For the sake of summer security, remember to lock up

Former Roseville area state representative and school board member Mindy Greiling said she woke up the morning of July 22 unsure if she’d dreamed the noises she heard overnight, or if they were real.

She went about the start of the day as normal, grabbing the newspaper from outside, but during a trip down to the basement, grass clippings on the floor piqued her interest. Then she noticed that all the drawers on her husband’s desk were wide open.

“Then I remember what I’d thought was a bad dream,” said Greiling.

She’d woken hours earlier from a deep sleep to the sound of somebody walking forcefully around her home. That person ran down the stairs and then outside.

“I didn’t get terrified because I wasn’t awake,” said Greiling, pointing out her husband slept through it.

Following the discovery of the desk, Greiling said she pieced together what was missing: some restaurant gift cards from the center console of her husband’s car, the garage door opener from hers and her granddaughter’s piggybank.

She also said she figured out how the prowler entered her home. When her husband had finished mowing the lawn the day prior, he’d forgotten to lock the back service door to the attached garage, which leads straight into her home.

Roseville Police Deputy Chief Erika Scheider said law enforcement expects to see an uptick in burglaries during the warm months, and that her department is seeing slightly more illegal entries than the same timeframe a year ago.

“Certainly not a dramatic increase — summer certainly tends to be busier,” she said.

Scheider said the majority of the cases police are seeing are similar to Greiling’s — they involve unlocked homes, vehicles, garages and sheds.

The No. 1 thing residents can do to protect their property is to make sure doors, or whatever can be opened, are locked, Scheider said.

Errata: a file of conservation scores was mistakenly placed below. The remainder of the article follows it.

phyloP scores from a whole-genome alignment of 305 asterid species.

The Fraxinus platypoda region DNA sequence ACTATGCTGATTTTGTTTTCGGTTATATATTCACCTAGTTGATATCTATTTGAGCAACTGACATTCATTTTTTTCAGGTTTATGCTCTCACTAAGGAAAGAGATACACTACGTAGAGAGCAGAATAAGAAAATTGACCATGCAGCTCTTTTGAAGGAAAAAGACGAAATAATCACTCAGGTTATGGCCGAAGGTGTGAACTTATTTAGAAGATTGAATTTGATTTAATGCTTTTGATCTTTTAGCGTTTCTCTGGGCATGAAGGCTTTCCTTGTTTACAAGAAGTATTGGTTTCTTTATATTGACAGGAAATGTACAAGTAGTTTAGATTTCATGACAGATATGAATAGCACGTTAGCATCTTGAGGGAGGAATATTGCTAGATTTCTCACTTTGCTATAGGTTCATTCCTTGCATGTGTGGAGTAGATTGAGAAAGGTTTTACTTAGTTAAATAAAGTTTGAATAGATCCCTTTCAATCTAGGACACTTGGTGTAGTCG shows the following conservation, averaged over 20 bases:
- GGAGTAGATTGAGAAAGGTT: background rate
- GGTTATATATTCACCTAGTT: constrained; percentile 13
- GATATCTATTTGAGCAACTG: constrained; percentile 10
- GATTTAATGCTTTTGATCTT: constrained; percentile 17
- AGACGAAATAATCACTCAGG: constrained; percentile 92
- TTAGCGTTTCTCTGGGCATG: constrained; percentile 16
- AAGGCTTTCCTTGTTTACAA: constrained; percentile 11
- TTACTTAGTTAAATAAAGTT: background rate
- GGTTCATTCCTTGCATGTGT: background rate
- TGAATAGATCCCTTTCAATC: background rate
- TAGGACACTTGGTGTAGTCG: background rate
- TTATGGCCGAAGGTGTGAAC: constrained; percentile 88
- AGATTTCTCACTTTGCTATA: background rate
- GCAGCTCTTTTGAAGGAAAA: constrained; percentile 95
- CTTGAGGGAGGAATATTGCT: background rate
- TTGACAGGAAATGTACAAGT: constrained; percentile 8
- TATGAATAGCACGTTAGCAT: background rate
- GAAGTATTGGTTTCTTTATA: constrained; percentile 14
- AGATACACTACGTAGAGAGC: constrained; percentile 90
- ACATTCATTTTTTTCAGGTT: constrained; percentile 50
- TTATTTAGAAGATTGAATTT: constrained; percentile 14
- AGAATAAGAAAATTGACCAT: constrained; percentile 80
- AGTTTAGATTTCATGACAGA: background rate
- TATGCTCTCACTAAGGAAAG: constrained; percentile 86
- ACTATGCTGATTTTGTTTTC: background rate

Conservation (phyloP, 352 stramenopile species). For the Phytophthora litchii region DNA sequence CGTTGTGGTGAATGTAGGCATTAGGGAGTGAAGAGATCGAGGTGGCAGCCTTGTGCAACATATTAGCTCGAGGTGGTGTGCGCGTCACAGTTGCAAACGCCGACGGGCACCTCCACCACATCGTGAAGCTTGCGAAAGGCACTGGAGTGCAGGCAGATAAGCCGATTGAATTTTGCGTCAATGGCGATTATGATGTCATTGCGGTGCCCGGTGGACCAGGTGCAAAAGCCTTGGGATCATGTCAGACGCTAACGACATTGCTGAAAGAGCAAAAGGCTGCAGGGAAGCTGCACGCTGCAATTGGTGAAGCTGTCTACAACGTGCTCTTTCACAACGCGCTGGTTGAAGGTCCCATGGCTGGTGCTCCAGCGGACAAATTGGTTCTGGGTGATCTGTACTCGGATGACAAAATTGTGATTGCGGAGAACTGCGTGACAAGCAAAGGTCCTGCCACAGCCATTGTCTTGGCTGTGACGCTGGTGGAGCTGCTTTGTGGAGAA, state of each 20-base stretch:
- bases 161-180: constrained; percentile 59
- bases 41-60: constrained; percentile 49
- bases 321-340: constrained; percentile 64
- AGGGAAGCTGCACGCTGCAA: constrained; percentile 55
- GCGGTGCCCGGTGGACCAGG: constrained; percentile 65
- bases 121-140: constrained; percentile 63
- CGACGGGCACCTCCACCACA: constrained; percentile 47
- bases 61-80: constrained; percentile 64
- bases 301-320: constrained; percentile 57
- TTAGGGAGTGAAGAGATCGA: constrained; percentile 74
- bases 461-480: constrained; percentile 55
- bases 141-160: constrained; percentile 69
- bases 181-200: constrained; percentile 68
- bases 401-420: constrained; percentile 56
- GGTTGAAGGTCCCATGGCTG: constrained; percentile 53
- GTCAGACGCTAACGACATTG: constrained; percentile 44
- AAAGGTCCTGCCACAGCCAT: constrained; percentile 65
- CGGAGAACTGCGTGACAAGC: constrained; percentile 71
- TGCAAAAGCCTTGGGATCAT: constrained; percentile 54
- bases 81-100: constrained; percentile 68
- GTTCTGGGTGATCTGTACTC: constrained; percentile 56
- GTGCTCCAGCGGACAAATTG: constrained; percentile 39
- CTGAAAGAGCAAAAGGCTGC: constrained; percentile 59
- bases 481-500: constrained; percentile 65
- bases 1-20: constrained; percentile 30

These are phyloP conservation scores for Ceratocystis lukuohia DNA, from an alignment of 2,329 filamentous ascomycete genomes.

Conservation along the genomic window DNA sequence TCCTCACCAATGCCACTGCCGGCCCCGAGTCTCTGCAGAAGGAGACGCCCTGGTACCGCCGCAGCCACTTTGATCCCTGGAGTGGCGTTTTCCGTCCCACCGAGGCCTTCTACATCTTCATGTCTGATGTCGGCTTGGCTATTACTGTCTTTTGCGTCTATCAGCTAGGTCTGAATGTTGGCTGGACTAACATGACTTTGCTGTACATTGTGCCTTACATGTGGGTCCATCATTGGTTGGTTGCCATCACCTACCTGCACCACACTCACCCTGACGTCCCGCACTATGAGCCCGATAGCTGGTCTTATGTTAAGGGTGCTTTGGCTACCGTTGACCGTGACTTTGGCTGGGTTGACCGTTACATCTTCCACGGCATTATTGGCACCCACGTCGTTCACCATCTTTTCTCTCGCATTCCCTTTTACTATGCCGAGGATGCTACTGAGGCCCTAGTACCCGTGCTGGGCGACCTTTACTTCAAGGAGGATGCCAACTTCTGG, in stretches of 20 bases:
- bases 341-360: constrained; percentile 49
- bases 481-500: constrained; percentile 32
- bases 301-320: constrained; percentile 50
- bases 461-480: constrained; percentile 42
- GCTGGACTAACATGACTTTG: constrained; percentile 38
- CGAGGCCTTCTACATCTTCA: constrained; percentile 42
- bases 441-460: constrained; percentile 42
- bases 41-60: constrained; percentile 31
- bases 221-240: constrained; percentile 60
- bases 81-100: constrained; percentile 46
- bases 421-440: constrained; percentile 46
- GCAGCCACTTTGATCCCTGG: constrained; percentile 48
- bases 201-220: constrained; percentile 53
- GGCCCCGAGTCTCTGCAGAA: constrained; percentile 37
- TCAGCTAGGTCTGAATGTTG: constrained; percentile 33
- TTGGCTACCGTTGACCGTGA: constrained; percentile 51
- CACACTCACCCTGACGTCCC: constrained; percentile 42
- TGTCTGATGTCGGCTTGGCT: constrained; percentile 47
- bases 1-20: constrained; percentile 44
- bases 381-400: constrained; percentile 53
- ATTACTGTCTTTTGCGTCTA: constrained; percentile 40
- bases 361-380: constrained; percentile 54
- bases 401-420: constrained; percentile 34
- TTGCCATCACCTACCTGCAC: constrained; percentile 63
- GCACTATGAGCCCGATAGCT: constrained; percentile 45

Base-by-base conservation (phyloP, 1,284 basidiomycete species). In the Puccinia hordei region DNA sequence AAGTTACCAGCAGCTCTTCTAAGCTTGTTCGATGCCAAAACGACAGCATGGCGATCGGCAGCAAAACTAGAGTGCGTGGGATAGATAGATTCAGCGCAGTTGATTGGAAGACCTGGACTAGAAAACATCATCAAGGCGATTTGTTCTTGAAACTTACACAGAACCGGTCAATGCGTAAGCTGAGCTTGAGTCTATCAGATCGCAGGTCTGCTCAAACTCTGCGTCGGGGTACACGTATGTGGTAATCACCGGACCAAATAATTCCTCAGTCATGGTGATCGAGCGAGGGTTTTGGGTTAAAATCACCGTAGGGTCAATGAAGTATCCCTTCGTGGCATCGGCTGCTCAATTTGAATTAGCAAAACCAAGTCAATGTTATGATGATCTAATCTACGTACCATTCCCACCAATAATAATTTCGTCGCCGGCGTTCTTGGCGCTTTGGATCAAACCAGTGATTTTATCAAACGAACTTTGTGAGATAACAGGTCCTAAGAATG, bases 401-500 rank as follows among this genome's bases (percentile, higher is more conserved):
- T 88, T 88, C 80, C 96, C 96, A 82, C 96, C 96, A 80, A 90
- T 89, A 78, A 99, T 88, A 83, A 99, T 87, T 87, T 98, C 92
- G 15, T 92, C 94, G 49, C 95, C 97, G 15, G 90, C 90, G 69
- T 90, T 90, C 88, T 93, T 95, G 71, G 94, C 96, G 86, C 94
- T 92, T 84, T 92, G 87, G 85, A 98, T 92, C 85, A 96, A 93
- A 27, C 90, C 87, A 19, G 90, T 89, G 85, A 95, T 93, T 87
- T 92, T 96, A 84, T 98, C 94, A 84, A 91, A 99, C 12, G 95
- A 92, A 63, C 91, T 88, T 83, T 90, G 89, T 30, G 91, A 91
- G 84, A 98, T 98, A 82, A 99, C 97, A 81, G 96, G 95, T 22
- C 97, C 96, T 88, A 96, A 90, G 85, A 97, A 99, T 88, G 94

A secondary, neighborly concern is to let folks who live nearby know if they’ve left open a garage door.

“Some of these nice summer nights, people are out, it’s easier to forget about that garage door,” Scheider said. “People are gardening — it’s easy to leave that door open.”

Greiling said her neighbors on the east side of Roseville reported similar happenings in July, and Scheider said investigators are working the cases. In some instances, there are suspects.

Scheider said it’s important for residents, should they suspect something is going on inside their home, to immediately call the police, since minutes matter. 

The deputy chief also said that according to some folks who Roseville PD arrested this spring, the community’s open tendencies can be to its detriment.

“They [said they] come to Roseville and other suburbs because people are more likely to leave things unlocked,” Scheider said. “It’s nice people feel safe, but criminals also know that.”

As for Greiling, she said she changed the programming for her garage door, rendering that stolen garage door opener useless should the thief return for another go. She’s also now making sure to set her alarm system each night — it wasn’t on when her home was burglarized because she and her husband were home.

Though she said a different Roseville home she lived in during the mid-70s was burglarized the week after Christmas, “That time we weren’t home so that felt different.”

“You don’t think about it when you’re home,” she said. 

“The fact that one person came in the house and we were home — the brazenness of it all.”


–Mike Munzenrider can be reached at or 651-748-7813. 

Rate this article: 
No votes yet
Comment Here